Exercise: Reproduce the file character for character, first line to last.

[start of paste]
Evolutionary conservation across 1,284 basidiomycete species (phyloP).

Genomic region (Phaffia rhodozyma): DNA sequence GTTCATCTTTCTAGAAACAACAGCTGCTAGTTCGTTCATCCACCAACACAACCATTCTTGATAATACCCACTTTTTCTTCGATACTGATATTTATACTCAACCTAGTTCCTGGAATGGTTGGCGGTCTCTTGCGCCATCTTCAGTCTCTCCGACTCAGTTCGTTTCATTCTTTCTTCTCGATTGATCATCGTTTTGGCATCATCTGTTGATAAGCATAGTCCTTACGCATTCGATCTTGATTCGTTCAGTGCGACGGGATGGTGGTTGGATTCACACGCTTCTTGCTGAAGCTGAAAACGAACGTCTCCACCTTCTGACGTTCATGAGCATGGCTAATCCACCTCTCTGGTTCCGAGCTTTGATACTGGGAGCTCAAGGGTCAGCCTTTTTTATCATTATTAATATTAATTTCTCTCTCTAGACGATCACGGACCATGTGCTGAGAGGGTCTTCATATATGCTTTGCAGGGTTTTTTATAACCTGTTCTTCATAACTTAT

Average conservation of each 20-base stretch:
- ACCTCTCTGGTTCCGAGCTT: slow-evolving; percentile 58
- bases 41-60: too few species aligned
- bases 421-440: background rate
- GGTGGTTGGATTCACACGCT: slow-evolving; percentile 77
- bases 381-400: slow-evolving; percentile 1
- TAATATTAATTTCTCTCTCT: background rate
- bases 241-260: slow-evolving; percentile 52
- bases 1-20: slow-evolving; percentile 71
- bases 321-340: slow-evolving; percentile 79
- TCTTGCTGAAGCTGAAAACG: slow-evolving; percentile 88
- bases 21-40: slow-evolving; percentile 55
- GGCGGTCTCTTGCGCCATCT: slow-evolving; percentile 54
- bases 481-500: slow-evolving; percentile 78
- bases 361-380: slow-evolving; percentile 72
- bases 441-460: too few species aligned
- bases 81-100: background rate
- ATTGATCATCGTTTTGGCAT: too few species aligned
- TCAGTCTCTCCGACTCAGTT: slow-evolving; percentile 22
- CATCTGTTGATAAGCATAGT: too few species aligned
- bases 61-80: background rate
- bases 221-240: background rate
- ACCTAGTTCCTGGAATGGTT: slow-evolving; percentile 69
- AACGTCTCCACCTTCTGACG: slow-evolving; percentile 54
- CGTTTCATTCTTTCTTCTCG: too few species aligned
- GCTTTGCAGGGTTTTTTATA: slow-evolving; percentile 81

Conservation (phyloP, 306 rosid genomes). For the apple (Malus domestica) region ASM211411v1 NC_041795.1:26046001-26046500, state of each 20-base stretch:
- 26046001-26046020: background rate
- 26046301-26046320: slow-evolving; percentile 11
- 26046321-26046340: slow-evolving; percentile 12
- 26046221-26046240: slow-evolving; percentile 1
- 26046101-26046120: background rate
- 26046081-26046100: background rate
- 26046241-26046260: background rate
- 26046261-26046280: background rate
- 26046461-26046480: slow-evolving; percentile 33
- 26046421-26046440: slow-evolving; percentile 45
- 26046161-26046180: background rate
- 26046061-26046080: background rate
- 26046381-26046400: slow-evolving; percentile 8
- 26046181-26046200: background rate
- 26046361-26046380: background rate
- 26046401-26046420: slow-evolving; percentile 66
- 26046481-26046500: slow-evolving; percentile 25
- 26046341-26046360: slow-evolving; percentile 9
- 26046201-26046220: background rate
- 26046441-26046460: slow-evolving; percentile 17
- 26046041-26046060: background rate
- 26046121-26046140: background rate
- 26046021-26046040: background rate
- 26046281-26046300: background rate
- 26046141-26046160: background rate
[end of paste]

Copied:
Evolutionary conservation across 1,284 basidiomycete species (phyloP).

Genomic region (Phaffia rhodozyma): DNA sequence GTTCATCTTTCTAGAAACAACAGCTGCTAGTTCGTTCATCCACCAACACAACCATTCTTGATAATACCCACTTTTTCTTCGATACTGATATTTATACTCAACCTAGTTCCTGGAATGGTTGGCGGTCTCTTGCGCCATCTTCAGTCTCTCCGACTCAGTTCGTTTCATTCTTTCTTCTCGATTGATCATCGTTTTGGCATCATCTGTTGATAAGCATAGTCCTTACGCATTCGATCTTGATTCGTTCAGTGCGACGGGATGGTGGTTGGATTCACACGCTTCTTGCTGAAGCTGAAAACGAACGTCTCCACCTTCTGACGTTCATGAGCATGGCTAATCCACCTCTCTGGTTCCGAGCTTTGATACTGGGAGCTCAAGGGTCAGCCTTTTTTATCATTATTAATATTAATTTCTCTCTCTAGACGATCACGGACCATGTGCTGAGAGGGTCTTCATATATGCTTTGCAGGGTTTTTTATAACCTGTTCTTCATAACTTAT

Average conservation of each 20-base stretch:
- ACCTCTCTGGTTCCGAGCTT: slow-evolving; percentile 58
- bases 41-60: too few species aligned
- bases 421-440: background rate
- GGTGGTTGGATTCACACGCT: slow-evolving; percentile 77
- bases 381-400: slow-evolving; percentile 1
- TAATATTAATTTCTCTCTCT: background rate
- bases 241-260: slow-evolving; percentile 52
- bases 1-20: slow-evolving; percentile 71
- bases 321-340: slow-evolving; percentile 79
- TCTTGCTGAAGCTGAAAACG: slow-evolving; percentile 88
- bases 21-40: slow-evolving; percentile 55
- GGCGGTCTCTTGCGCCATCT: slow-evolving; percentile 54
- bases 481-500: slow-evolving; percentile 78
- bases 361-380: slow-evolving; percentile 72
- bases 441-460: too few species aligned
- bases 81-100: background rate
- ATTGATCATCGTTTTGGCAT: too few species aligned
- TCAGTCTCTCCGACTCAGTT: slow-evolving; percentile 22
- CATCTGTTGATAAGCATAGT: too few species aligned
- bases 61-80: background rate
- bases 221-240: background rate
- ACCTAGTTCCTGGAATGGTT: slow-evolving; percentile 69
- AACGTCTCCACCTTCTGACG: slow-evolving; percentile 54
- CGTTTCATTCTTTCTTCTCG: too few species aligned
- GCTTTGCAGGGTTTTTTATA: slow-evolving; percentile 81

Conservation (phyloP, 306 rosid genomes). For the apple (Malus domestica) region ASM211411v1 NC_041795.1:26046001-26046500, state of each 20-base stretch:
- 26046001-26046020: background rate
- 26046301-26046320: slow-evolving; percentile 11
- 26046321-26046340: slow-evolving; percentile 12
- 26046221-26046240: slow-evolving; percentile 1
- 26046101-26046120: background rate
- 26046081-26046100: background rate
- 26046241-26046260: background rate
- 26046261-26046280: background rate
- 26046461-26046480: slow-evolving; percentile 33
- 26046421-26046440: slow-evolving; percentile 45
- 26046161-26046180: background rate
- 26046061-26046080: background rate
- 26046381-26046400: slow-evolving; percentile 8
- 26046181-26046200: background rate
- 26046361-26046380: background rate
- 26046401-26046420: slow-evolving; percentile 66
- 26046481-26046500: slow-evolving; percentile 25
- 26046341-26046360: slow-evolving; percentile 9
- 26046201-26046220: background rate
- 26046441-26046460: slow-evolving; percentile 17
- 26046041-26046060: background rate
- 26046121-26046140: background rate
- 26046021-26046040: background rate
- 26046281-26046300: background rate
- 26046141-26046160: background rate